The film dramatizes in stark detail the mindset of the Japanese military during the war and their stubborn refusal to accept defeat even when their resources had dwindled and they had little to fight with except a fierce fanatical will to fight to the death. The army leaders think of the Japanese people as the repository of the Japanese spirit and never give a thought to the horrors they’re experiencing and the privations they’re suffering. As long as the soldiers have the support of the “people,” the fight can go on. We even see this demonstrated in a scene at Kodama where the kamikaze pilots are given a send-off by cheering, flag-waving crowds of women and children who sing a song of victory in battle against the hated enemy.
It also dramatizes the clunky bureaucratic nature of the painstaking decision-making process involving the different cabinet ministers and the Emperor and the negotiations involved in simply wording a telegram to respond to the terms offered by the Potsdam Declaration. The time between the decision to surrender and the actual recording of the announcement is painfully long and frequently interrupted by various obstacles. It took six whole days for the surrender to be announced following the atomic bombing of Nagasaki. During that time, Allied planes continued conventional bombing raids on Japanese cities, including Tokyo. The night before the broadcast, in fact, B-29 bombers destroyed the city of Kumagaya, an event mentioned in the film. And then, once the recording is done, we have to hope and pray that the coup doesn’t completely block the effort.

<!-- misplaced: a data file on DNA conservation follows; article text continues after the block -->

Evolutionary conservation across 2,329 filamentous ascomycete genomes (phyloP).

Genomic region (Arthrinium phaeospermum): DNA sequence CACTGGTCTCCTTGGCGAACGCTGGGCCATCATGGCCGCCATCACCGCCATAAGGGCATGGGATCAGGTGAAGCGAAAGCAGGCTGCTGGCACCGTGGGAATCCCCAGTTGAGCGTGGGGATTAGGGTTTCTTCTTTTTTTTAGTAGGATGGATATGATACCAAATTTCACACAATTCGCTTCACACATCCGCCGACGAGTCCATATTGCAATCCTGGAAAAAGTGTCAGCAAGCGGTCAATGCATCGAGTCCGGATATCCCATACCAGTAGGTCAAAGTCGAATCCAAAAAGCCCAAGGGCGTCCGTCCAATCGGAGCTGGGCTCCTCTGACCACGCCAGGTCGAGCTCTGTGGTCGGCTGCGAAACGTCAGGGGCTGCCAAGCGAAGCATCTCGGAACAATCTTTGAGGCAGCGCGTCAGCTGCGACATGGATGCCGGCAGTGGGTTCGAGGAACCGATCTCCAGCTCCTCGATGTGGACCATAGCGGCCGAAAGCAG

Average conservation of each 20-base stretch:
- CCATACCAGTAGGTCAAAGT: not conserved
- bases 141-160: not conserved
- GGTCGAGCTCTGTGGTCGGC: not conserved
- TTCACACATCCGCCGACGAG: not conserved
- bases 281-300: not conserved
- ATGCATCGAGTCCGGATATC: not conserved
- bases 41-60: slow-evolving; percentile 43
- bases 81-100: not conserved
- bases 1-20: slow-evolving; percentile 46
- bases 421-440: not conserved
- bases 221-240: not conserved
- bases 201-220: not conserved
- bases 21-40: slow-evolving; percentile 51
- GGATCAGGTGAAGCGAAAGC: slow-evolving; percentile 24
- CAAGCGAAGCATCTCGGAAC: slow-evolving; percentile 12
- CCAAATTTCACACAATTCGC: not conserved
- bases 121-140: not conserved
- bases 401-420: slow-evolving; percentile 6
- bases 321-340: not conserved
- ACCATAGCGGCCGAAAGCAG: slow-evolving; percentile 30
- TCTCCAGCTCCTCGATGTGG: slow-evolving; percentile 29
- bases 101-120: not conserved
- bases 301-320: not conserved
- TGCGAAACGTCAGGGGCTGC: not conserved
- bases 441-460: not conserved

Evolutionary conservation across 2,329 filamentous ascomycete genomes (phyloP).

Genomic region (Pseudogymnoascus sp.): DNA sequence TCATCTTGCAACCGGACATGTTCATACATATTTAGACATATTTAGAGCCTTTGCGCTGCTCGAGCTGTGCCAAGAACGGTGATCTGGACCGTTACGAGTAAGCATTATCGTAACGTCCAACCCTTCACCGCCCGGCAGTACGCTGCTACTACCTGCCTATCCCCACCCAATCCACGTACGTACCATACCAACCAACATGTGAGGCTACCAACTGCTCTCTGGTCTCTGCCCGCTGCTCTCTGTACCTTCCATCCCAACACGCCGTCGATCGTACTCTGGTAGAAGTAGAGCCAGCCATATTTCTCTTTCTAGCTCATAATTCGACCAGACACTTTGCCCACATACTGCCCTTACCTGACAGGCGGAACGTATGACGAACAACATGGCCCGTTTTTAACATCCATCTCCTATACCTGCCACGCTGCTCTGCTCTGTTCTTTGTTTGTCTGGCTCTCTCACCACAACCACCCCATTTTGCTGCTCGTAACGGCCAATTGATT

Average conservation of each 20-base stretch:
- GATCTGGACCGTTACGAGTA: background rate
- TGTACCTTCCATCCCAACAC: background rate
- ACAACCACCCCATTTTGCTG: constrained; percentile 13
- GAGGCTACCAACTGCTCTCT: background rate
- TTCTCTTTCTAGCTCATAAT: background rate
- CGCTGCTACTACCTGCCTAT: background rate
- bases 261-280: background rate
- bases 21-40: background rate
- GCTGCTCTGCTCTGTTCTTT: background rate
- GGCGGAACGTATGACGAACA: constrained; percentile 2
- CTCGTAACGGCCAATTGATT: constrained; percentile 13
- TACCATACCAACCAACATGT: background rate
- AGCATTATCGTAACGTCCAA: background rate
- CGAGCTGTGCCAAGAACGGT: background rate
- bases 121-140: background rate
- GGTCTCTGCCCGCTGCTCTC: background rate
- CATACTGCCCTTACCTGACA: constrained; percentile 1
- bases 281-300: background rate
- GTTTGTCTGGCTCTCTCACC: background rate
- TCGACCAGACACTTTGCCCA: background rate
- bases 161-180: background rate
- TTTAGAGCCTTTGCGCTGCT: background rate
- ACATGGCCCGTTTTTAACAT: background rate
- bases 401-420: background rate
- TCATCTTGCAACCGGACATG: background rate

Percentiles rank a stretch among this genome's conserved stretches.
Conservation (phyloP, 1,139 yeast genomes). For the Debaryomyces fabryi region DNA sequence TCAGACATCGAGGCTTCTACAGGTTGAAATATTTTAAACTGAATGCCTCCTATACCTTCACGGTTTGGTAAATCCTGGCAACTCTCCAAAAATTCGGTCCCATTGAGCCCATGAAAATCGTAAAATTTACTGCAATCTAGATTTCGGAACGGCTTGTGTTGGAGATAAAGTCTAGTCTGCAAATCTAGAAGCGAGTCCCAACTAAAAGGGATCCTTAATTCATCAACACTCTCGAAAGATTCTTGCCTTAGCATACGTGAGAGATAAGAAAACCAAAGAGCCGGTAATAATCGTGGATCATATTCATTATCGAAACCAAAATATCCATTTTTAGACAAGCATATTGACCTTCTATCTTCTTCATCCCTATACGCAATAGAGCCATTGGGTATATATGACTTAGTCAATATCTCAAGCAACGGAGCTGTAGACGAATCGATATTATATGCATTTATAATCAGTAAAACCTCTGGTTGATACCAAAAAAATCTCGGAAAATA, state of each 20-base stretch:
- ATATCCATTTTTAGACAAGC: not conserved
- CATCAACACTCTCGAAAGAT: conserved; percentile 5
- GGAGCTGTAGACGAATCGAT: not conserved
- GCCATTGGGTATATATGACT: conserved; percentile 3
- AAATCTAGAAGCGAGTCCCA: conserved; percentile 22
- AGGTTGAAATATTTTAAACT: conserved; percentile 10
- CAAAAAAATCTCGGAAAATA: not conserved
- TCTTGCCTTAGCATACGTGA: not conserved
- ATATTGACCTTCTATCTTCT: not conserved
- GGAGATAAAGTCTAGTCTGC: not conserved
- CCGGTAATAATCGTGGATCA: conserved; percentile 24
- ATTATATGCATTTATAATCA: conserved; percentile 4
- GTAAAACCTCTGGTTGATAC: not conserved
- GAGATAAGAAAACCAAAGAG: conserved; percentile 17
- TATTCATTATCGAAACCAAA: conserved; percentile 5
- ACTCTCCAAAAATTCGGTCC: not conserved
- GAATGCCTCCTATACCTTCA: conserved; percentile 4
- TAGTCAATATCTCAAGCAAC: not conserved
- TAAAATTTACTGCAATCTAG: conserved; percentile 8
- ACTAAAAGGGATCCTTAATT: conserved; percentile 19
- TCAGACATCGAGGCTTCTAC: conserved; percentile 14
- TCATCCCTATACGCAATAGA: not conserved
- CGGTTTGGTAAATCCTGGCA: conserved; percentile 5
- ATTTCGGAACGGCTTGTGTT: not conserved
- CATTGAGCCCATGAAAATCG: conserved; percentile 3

One of the last sentiments expressed in the film by a high government official is spoken by Prime Minister Suzuki right after he has called on the cabinet ministers to all resign after the surrender. “From now on, Japan must be led by much younger people,” he tells one of his colleagues. Unfortunately, such a statement doesn’t offer much hope, given the context supplied by the film, since the younger men portrayed are the most fanatic about continuing the war and the few voices of reason come from the elders. Projecting outward, this advice was never taken up by the Japanese political establishment, which kept putting older men in positions of power, right up until the 21st century. The current Prime Minister, Shinzo Abe, who previously served as P.M. from 2006-2007, was the first Prime Minister born after the war. However, he came from a long line of politicians and his grandfather, Nobosuke Kishi, who served in Tojo’s cabinet during the war and was held in prison afterwards, was Prime Minister from 1957-1960. I’m guessing that the filmmakers included that line as a message to the then-current administration in Japan. This was 1967, after all. But, alas, it went unheeded.
At the end of the film, we see blocks of text giving figures of war dead among Japanese soldiers and civilians, but not a word about the millions of deaths caused by Japan’s war of aggression in Asia and the Pacific.
I looked up the events described in the film in a couple of books I have. In Hirohito and the Making of Modern Japan (HarperCollins, 2000), by Herbert P. Bix, the actions of the rebellious officers are summed up in a couple of sentences on p. 519: